|Avion DRM receiver|
The Budapest University of Technology started a 1-year DRM test on the 1st of June 2019 and it will run until the end of May 2020.
The transmitted content is a 24-hour program, played out in a loop, compiled by the media partner of the project, Radio Maria.
They are transmitting on a frequency of 26.060 MHz with 100 watts into a 5/8 vertical.
Additional info..."The current short wave DRM transmission performed from the university has two main objectives: partly to demonstrate the value-added possibilities of DRM (xHE-AAC coding, slideshows and Journaline advanced text services accompanying the audio content), and partly to provide an opportunity for receiver manufacturers to test their products in real life. Since this is not a public or commercial service, the modulation parameters (transmission mode, SDC and MSC constellations, interleaving depth, etc.) can be freely changed at any time. Developers are, therefore, welcome to perform field tests with their devices in Budapest working in close co-operation with the broadcasting team of the Department of Broadband Infocommunications Systems and Electromagnetic Theory of the Budapest University of Technology.
The landscape of the Hungarian capital is particularly interesting because the town is partly built on a flat area, partly on hills. The two sides are separated by the river Danube and are exhibiting various interesting wave propagation phenomena."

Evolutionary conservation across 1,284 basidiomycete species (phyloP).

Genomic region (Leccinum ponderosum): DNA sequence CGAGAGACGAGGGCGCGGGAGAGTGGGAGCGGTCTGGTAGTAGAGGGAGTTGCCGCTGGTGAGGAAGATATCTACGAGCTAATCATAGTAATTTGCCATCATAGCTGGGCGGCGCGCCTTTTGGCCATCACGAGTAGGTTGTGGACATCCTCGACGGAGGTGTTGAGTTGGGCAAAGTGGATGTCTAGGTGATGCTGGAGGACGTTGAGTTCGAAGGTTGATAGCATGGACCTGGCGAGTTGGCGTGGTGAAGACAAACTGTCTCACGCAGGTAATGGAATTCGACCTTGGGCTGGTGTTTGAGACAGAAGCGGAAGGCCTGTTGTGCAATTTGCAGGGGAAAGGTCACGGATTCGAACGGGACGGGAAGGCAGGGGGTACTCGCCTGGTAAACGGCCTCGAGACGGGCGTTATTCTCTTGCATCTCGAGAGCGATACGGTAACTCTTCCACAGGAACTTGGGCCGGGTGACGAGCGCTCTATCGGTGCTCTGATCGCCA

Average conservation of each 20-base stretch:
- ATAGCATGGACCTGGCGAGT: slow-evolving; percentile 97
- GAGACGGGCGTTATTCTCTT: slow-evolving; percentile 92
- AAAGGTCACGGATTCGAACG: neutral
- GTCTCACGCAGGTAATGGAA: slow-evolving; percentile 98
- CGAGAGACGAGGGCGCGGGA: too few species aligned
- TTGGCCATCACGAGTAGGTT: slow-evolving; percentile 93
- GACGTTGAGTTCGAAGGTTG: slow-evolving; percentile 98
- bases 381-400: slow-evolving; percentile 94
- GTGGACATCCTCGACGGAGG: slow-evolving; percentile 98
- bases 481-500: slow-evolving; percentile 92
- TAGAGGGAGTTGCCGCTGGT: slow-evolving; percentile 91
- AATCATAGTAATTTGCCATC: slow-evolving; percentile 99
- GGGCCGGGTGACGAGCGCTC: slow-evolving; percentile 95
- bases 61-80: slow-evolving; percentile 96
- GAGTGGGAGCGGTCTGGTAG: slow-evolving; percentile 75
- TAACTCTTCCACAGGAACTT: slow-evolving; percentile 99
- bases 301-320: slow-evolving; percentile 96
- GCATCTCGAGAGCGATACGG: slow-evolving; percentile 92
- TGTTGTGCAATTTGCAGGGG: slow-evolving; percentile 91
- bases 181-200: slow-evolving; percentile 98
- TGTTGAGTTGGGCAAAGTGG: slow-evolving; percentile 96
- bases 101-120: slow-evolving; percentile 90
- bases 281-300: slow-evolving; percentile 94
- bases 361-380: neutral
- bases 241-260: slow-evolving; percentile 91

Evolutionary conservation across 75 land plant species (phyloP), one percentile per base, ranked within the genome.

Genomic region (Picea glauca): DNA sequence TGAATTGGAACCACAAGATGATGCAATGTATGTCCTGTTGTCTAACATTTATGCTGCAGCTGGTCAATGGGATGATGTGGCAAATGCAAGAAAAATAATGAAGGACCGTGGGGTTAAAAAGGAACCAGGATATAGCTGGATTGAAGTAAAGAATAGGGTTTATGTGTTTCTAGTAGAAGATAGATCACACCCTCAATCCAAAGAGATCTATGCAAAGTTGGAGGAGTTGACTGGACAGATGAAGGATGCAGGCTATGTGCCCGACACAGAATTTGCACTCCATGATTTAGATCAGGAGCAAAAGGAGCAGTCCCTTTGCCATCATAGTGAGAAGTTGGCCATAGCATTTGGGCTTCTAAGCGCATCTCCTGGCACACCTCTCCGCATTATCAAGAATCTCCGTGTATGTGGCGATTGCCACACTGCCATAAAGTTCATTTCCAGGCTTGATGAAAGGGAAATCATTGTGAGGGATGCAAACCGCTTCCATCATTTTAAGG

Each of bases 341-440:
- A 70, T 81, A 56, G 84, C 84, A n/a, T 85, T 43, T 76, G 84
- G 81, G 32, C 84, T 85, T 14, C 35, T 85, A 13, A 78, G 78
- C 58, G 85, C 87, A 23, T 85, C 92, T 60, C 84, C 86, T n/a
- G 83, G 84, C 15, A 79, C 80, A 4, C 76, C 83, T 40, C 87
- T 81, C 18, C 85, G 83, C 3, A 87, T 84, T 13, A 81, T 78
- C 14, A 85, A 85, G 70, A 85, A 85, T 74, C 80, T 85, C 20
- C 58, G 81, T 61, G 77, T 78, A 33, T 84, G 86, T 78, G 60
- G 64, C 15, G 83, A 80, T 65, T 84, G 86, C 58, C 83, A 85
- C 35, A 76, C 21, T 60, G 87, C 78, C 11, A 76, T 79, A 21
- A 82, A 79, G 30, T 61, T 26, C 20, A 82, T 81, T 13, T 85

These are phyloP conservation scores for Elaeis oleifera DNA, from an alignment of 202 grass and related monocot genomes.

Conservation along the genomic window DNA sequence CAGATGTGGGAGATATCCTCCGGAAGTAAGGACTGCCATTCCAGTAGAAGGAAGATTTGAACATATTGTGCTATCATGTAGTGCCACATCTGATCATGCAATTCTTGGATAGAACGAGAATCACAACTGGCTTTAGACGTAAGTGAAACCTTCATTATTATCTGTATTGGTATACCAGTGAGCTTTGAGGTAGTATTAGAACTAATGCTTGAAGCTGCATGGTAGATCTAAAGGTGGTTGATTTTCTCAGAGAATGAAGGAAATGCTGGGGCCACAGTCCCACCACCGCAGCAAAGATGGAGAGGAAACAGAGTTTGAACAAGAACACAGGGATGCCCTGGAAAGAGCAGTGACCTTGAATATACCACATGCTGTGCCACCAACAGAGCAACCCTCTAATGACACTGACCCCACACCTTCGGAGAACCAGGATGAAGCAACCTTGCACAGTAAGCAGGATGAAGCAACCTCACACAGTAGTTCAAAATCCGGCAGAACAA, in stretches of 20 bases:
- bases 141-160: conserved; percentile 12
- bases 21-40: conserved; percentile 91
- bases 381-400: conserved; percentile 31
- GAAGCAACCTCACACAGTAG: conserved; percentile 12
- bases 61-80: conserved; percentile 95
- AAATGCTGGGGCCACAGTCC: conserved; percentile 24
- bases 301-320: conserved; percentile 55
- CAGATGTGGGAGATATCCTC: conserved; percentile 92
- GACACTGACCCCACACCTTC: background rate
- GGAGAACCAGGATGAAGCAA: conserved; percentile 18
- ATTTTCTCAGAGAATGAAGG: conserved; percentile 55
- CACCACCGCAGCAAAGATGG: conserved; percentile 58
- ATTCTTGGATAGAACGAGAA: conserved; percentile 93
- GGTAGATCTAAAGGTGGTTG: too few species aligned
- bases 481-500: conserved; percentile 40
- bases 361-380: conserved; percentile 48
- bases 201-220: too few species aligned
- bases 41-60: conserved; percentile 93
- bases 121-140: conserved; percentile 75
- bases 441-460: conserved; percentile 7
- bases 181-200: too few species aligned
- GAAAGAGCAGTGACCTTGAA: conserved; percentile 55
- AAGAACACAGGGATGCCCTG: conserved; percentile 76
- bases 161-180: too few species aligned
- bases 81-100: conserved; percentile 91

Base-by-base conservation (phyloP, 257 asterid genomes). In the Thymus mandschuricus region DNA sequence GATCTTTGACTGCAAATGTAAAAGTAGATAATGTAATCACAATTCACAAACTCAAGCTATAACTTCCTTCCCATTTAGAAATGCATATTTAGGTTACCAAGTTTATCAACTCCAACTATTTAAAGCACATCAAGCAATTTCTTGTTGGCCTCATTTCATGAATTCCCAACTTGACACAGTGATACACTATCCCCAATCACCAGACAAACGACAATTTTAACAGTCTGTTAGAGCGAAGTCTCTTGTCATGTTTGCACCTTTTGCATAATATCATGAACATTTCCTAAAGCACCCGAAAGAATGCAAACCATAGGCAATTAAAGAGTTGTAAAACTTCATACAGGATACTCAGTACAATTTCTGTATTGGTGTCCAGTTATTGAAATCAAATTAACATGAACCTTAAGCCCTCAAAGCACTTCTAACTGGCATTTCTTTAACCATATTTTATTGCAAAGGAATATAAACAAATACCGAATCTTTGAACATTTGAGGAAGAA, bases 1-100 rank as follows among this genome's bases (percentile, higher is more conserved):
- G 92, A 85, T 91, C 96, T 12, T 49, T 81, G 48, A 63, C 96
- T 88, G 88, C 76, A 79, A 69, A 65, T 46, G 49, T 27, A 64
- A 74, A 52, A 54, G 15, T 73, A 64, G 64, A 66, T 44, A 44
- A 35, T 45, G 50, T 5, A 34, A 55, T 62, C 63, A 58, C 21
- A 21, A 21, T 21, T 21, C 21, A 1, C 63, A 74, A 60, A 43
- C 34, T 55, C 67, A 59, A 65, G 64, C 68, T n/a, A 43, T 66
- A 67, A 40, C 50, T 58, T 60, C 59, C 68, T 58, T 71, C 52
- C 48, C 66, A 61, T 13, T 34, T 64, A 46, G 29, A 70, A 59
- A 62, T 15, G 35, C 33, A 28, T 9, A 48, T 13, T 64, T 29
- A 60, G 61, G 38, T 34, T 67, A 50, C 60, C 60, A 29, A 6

Looking at the display above, it looks as if the DRM signal is about 6 kHz wide.
The technical parameters of the demonstration broadcast in Budapest, Hungary, are as follows:
Frequency: 26060 kHz
EIRP: approximately 100 W
Antenna: 5/8 l monopole
Transmission time: 24/7
Thoughts.... Under Sporadic-E conditions, this should be heard around Europe. It has been heard already in the Netherlands so it should be possible.
As most people don't have DRM receivers, have a listen to Radio France Internationale on 3.965 MHz at night and you will hear a good strong DRM signal. If you listen on AM or SSB, you will get a good idea of what a DRM signal sounds like. If you hear the same type of signal on 26.060 MHz then it is very likely to the the test transmission from Hungary.
1) In response to this blog post, Rob PE9PE suggests the use of an online SDR to listen to the 26 MHz frequency... http://websdr.ewi.utwente.nl:8901/ and https://sdr.hu/
I wonder if there is an online DRM receiver in Europe???
2) Thanks to Bas PE4BAS for the info about the DREAM programme which can decode DRM signals. Info... https://www.drm.org/pc-based-receivers-and-software/
3) Info on 26 MHz from the DRM Handbook (Feb 2019)...